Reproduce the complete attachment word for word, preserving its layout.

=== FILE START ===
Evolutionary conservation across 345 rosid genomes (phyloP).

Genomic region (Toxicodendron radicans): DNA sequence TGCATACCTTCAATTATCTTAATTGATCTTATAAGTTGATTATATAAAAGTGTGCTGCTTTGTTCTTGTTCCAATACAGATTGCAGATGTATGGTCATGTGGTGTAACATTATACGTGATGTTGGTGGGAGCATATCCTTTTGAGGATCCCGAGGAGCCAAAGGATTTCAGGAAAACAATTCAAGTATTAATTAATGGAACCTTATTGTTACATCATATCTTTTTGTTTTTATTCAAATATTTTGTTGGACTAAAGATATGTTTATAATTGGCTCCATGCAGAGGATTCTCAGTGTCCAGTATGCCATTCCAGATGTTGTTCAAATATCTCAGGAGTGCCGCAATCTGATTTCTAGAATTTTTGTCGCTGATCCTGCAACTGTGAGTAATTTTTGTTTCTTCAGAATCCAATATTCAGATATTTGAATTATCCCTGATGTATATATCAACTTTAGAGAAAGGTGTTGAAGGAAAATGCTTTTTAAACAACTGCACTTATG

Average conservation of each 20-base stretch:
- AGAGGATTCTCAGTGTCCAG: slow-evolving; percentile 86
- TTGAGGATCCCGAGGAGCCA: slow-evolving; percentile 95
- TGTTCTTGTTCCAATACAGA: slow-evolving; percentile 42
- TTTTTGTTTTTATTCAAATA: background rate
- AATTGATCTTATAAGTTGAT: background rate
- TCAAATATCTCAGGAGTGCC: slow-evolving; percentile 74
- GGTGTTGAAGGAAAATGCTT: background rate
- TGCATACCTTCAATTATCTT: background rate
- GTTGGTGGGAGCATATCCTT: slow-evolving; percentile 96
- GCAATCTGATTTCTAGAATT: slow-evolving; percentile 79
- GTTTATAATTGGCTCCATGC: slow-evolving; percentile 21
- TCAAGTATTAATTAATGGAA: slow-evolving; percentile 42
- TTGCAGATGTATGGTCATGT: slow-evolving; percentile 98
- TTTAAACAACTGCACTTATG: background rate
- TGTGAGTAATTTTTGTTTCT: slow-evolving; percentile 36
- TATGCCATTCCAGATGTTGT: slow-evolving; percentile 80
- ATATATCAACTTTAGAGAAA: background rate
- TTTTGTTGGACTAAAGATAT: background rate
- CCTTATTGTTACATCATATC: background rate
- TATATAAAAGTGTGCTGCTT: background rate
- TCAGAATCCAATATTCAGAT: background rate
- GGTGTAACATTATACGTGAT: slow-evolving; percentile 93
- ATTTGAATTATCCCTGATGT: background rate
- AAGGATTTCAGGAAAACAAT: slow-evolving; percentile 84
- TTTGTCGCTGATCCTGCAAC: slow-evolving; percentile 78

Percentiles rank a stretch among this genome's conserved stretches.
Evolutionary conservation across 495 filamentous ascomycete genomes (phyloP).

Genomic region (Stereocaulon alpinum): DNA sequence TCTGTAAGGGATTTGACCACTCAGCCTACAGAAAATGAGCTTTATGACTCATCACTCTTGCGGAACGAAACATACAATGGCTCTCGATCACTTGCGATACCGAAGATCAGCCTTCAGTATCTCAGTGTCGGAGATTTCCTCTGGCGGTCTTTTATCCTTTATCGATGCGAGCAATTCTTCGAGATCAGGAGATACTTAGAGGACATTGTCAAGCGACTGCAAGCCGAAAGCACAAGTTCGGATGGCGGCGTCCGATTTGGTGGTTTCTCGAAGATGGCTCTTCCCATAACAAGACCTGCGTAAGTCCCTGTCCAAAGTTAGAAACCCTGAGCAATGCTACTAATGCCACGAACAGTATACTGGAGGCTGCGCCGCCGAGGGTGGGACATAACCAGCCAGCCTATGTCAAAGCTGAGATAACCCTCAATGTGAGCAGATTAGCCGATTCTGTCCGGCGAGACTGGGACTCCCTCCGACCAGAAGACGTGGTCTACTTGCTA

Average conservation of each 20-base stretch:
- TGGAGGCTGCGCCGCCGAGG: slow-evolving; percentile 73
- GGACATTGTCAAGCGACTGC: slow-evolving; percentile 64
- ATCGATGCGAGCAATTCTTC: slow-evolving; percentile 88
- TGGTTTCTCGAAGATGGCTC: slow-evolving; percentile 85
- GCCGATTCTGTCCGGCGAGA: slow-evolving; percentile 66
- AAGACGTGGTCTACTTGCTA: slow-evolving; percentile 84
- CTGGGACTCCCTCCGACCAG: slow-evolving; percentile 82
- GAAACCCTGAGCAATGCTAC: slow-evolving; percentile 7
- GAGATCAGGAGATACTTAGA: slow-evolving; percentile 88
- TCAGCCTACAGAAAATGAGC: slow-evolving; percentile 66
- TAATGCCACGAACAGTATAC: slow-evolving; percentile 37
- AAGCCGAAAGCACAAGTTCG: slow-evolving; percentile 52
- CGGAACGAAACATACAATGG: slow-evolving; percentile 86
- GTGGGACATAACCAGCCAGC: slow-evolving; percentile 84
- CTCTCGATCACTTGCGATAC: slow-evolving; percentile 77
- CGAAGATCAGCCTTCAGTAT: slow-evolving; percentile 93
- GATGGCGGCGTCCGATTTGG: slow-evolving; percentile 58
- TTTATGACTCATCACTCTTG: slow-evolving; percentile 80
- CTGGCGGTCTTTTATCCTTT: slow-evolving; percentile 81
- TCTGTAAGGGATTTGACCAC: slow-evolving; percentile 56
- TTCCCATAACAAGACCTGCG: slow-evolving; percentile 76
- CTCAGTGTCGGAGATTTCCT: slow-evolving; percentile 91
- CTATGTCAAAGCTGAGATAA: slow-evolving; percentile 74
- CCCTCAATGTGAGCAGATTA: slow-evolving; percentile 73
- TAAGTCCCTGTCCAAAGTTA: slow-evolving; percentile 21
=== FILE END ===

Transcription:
Evolutionary conservation across 345 rosid genomes (phyloP).

Genomic region (Toxicodendron radicans): DNA sequence TGCATACCTTCAATTATCTTAATTGATCTTATAAGTTGATTATATAAAAGTGTGCTGCTTTGTTCTTGTTCCAATACAGATTGCAGATGTATGGTCATGTGGTGTAACATTATACGTGATGTTGGTGGGAGCATATCCTTTTGAGGATCCCGAGGAGCCAAAGGATTTCAGGAAAACAATTCAAGTATTAATTAATGGAACCTTATTGTTACATCATATCTTTTTGTTTTTATTCAAATATTTTGTTGGACTAAAGATATGTTTATAATTGGCTCCATGCAGAGGATTCTCAGTGTCCAGTATGCCATTCCAGATGTTGTTCAAATATCTCAGGAGTGCCGCAATCTGATTTCTAGAATTTTTGTCGCTGATCCTGCAACTGTGAGTAATTTTTGTTTCTTCAGAATCCAATATTCAGATATTTGAATTATCCCTGATGTATATATCAACTTTAGAGAAAGGTGTTGAAGGAAAATGCTTTTTAAACAACTGCACTTATG

Average conservation of each 20-base stretch:
- AGAGGATTCTCAGTGTCCAG: slow-evolving; percentile 86
- TTGAGGATCCCGAGGAGCCA: slow-evolving; percentile 95
- TGTTCTTGTTCCAATACAGA: slow-evolving; percentile 42
- TTTTTGTTTTTATTCAAATA: background rate
- AATTGATCTTATAAGTTGAT: background rate
- TCAAATATCTCAGGAGTGCC: slow-evolving; percentile 74
- GGTGTTGAAGGAAAATGCTT: background rate
- TGCATACCTTCAATTATCTT: background rate
- GTTGGTGGGAGCATATCCTT: slow-evolving; percentile 96
- GCAATCTGATTTCTAGAATT: slow-evolving; percentile 79
- GTTTATAATTGGCTCCATGC: slow-evolving; percentile 21
- TCAAGTATTAATTAATGGAA: slow-evolving; percentile 42
- TTGCAGATGTATGGTCATGT: slow-evolving; percentile 98
- TTTAAACAACTGCACTTATG: background rate
- TGTGAGTAATTTTTGTTTCT: slow-evolving; percentile 36
- TATGCCATTCCAGATGTTGT: slow-evolving; percentile 80
- ATATATCAACTTTAGAGAAA: background rate
- TTTTGTTGGACTAAAGATAT: background rate
- CCTTATTGTTACATCATATC: background rate
- TATATAAAAGTGTGCTGCTT: background rate
- TCAGAATCCAATATTCAGAT: background rate
- GGTGTAACATTATACGTGAT: slow-evolving; percentile 93
- ATTTGAATTATCCCTGATGT: background rate
- AAGGATTTCAGGAAAACAAT: slow-evolving; percentile 84
- TTTGTCGCTGATCCTGCAAC: slow-evolving; percentile 78

Percentiles rank a stretch among this genome's conserved stretches.
Evolutionary conservation across 495 filamentous ascomycete genomes (phyloP).

Genomic region (Stereocaulon alpinum): DNA sequence TCTGTAAGGGATTTGACCACTCAGCCTACAGAAAATGAGCTTTATGACTCATCACTCTTGCGGAACGAAACATACAATGGCTCTCGATCACTTGCGATACCGAAGATCAGCCTTCAGTATCTCAGTGTCGGAGATTTCCTCTGGCGGTCTTTTATCCTTTATCGATGCGAGCAATTCTTCGAGATCAGGAGATACTTAGAGGACATTGTCAAGCGACTGCAAGCCGAAAGCACAAGTTCGGATGGCGGCGTCCGATTTGGTGGTTTCTCGAAGATGGCTCTTCCCATAACAAGACCTGCGTAAGTCCCTGTCCAAAGTTAGAAACCCTGAGCAATGCTACTAATGCCACGAACAGTATACTGGAGGCTGCGCCGCCGAGGGTGGGACATAACCAGCCAGCCTATGTCAAAGCTGAGATAACCCTCAATGTGAGCAGATTAGCCGATTCTGTCCGGCGAGACTGGGACTCCCTCCGACCAGAAGACGTGGTCTACTTGCTA

Average conservation of each 20-base stretch:
- TGGAGGCTGCGCCGCCGAGG: slow-evolving; percentile 73
- GGACATTGTCAAGCGACTGC: slow-evolving; percentile 64
- ATCGATGCGAGCAATTCTTC: slow-evolving; percentile 88
- TGGTTTCTCGAAGATGGCTC: slow-evolving; percentile 85
- GCCGATTCTGTCCGGCGAGA: slow-evolving; percentile 66
- AAGACGTGGTCTACTTGCTA: slow-evolving; percentile 84
- CTGGGACTCCCTCCGACCAG: slow-evolving; percentile 82
- GAAACCCTGAGCAATGCTAC: slow-evolving; percentile 7
- GAGATCAGGAGATACTTAGA: slow-evolving; percentile 88
- TCAGCCTACAGAAAATGAGC: slow-evolving; percentile 66
- TAATGCCACGAACAGTATAC: slow-evolving; percentile 37
- AAGCCGAAAGCACAAGTTCG: slow-evolving; percentile 52
- CGGAACGAAACATACAATGG: slow-evolving; percentile 86
- GTGGGACATAACCAGCCAGC: slow-evolving; percentile 84
- CTCTCGATCACTTGCGATAC: slow-evolving; percentile 77
- CGAAGATCAGCCTTCAGTAT: slow-evolving; percentile 93
- GATGGCGGCGTCCGATTTGG: slow-evolving; percentile 58
- TTTATGACTCATCACTCTTG: slow-evolving; percentile 80
- CTGGCGGTCTTTTATCCTTT: slow-evolving; percentile 81
- TCTGTAAGGGATTTGACCAC: slow-evolving; percentile 56
- TTCCCATAACAAGACCTGCG: slow-evolving; percentile 76
- CTCAGTGTCGGAGATTTCCT: slow-evolving; percentile 91
- CTATGTCAAAGCTGAGATAA: slow-evolving; percentile 74
- CCCTCAATGTGAGCAGATTA: slow-evolving; percentile 73
- TAAGTCCCTGTCCAAAGTTA: slow-evolving; percentile 21